Our house clocks stopped the day my father died—
at three, the very hour that he passed.
No catch of shifting gears, no pulse defied
his absence. Time itself mourned him. The past
and future froze in one long pause…

That “long pause” is the “long now,” one presumes. Here and elsewhere, Moseley maintains a keen awareness of time through narratives shaped by its passage; yet she knows, too, that events and people decades apart often connect unexpectedly. Moseley’s careful sequencing defines her book’s inclusive vision: as one poem follows the next, we see how the past informs the present and influences the future.

The book’s first half features poems that elegize and reflect on the death of Moseley's father, a tragedy that results also in a very necessary exploration of family history. After his death, the poet discovers that her father was adopted, the son of a priest whom her grandmother excused from fatherhood when she relinquished their son for adoption (“How I Imagine He Proposed”); related poems on this powerful subject are “My Father Is Conceived,” “Cave,” and “The Accidental Is Born.” But whatever their connection with each other, most of Moseley’s poems remain independent entities, whether they span a century or a moment. This is true even in formal sequences, such as “Unearthing Jupiter: a Crown for a Slave” and in the impressive “Lloyd Manor Tesseract” that unfolds the home’s long history in sonnet-shaped glimpses. (Lloyd Manor is an historic eighteenth-century Long Island house whose past residents include Jupiter Hammon, the first published African American poet, enslaved on the original estate.) In Moseley’s sequence, people separated by time are connected by geography—a sort of “time travel,” Moseley calls it in her afterword—from celebrated author Anne Morrow Lindbergh and her famed aviator husband, to Jupiter Hammon, Moseley and her spouse, and even her priest-grandfather:  “I entered Lloyd Manor, the time machine—/…It was a day for decades to break down.” Past and present moments become almost welded to one another, each informing the other and adding significance to the seemingly unrelated.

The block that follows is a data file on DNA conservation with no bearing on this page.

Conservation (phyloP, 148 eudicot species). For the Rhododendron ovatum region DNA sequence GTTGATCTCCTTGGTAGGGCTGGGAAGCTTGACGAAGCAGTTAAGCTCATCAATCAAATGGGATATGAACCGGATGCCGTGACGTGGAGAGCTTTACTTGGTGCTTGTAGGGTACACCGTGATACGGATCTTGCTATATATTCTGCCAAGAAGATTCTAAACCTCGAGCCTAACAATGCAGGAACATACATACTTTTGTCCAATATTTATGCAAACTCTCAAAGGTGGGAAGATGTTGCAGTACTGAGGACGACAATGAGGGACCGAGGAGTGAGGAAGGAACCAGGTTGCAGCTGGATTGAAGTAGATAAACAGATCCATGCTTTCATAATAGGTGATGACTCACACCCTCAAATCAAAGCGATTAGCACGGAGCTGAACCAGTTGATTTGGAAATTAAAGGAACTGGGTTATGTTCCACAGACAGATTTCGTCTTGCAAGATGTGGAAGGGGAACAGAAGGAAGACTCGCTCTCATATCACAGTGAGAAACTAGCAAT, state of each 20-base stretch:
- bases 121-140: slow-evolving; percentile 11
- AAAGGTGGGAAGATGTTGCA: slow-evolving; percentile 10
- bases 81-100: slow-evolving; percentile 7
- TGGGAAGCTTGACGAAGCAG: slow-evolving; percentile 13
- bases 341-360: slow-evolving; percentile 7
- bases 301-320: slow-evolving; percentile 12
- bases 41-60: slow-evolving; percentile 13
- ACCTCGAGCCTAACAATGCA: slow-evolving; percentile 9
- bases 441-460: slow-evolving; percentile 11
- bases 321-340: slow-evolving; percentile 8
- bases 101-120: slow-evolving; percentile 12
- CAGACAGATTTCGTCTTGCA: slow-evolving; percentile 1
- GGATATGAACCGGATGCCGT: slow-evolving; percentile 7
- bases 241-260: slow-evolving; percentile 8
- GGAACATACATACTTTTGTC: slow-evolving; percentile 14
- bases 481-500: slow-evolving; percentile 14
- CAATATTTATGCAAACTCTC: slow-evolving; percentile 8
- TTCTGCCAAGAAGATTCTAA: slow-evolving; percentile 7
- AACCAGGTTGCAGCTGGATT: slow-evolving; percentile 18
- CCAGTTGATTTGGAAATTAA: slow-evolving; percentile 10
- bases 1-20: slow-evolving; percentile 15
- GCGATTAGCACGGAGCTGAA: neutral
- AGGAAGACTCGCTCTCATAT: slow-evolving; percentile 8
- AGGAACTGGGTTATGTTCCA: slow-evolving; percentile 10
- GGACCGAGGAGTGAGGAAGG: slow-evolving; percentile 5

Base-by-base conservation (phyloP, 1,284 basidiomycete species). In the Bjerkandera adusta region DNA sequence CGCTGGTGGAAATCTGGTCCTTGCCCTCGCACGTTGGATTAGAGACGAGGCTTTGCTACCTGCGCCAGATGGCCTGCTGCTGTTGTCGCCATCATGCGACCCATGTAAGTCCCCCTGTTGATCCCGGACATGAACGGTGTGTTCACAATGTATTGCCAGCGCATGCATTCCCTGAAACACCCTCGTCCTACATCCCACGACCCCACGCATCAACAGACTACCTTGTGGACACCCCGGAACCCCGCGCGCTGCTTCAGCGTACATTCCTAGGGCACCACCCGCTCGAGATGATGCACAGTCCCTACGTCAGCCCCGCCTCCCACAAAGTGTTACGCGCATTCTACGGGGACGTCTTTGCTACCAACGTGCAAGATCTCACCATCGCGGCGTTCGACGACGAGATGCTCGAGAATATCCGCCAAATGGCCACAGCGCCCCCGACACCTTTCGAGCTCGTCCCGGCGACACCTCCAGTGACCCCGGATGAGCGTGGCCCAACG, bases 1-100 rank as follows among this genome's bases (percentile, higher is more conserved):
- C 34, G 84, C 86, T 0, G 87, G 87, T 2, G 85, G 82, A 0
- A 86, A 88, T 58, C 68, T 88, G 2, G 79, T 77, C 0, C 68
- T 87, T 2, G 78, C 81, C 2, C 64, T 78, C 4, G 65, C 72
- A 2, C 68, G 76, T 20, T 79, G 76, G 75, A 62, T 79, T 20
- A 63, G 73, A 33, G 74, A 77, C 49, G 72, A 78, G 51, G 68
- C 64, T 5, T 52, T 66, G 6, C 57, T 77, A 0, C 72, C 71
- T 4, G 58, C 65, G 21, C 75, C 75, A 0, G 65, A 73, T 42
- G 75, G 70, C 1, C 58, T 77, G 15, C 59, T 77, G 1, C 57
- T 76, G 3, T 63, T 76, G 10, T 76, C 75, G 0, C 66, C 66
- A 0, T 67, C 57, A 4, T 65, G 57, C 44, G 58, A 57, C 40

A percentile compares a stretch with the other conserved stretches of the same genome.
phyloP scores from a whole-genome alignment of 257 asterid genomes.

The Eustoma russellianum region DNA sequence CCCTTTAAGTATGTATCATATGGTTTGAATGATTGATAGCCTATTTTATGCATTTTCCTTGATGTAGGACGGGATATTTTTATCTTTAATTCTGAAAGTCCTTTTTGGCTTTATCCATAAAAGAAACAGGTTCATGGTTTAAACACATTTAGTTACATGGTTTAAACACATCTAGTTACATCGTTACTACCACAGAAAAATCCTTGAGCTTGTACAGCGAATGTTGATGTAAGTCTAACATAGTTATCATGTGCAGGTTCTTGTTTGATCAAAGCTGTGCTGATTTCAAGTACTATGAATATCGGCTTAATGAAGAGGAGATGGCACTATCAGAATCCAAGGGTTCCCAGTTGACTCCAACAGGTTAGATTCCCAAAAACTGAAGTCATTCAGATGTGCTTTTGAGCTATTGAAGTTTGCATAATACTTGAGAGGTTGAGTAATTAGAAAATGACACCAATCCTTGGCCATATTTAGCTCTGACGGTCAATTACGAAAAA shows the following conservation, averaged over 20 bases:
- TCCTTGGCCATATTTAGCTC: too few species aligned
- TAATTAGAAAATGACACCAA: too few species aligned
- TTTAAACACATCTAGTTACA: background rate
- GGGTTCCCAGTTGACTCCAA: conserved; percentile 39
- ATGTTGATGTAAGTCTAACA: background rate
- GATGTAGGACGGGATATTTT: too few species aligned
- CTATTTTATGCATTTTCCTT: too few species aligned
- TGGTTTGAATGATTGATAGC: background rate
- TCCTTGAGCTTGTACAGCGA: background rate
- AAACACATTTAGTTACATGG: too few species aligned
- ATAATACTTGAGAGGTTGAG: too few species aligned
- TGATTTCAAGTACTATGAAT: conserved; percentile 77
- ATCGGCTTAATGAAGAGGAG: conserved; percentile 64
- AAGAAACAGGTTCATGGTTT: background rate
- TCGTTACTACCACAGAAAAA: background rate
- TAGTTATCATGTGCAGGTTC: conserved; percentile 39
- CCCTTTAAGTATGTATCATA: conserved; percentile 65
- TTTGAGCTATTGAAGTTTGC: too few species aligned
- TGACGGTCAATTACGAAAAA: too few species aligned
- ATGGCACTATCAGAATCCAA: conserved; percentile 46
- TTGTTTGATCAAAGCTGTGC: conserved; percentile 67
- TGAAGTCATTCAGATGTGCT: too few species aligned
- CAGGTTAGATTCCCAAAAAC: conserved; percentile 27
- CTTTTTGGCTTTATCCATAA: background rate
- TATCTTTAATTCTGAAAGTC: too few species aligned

Immediacy and concision—two important strengths—are ensured by Moseley’s use of and confidence in the sonnet form. Her specialty is the subtle, letting end rhymes fall beneath notice by way of enjambment only to have them suddenly resurface, creating new meaning and correlations. Brief incidents become compelling metaphors, as when Moseley writes, in “The Persistence of Memory,” “One night in childhood I ran/chasing a firefly. Then I let go./That is the way my father died.” Beginning and end become one and the same; the child’s memory of summer fuses with how the adult poet imagines that her father “beheld a distant speck of light,/and lunged, then with a laugh, fell forward.”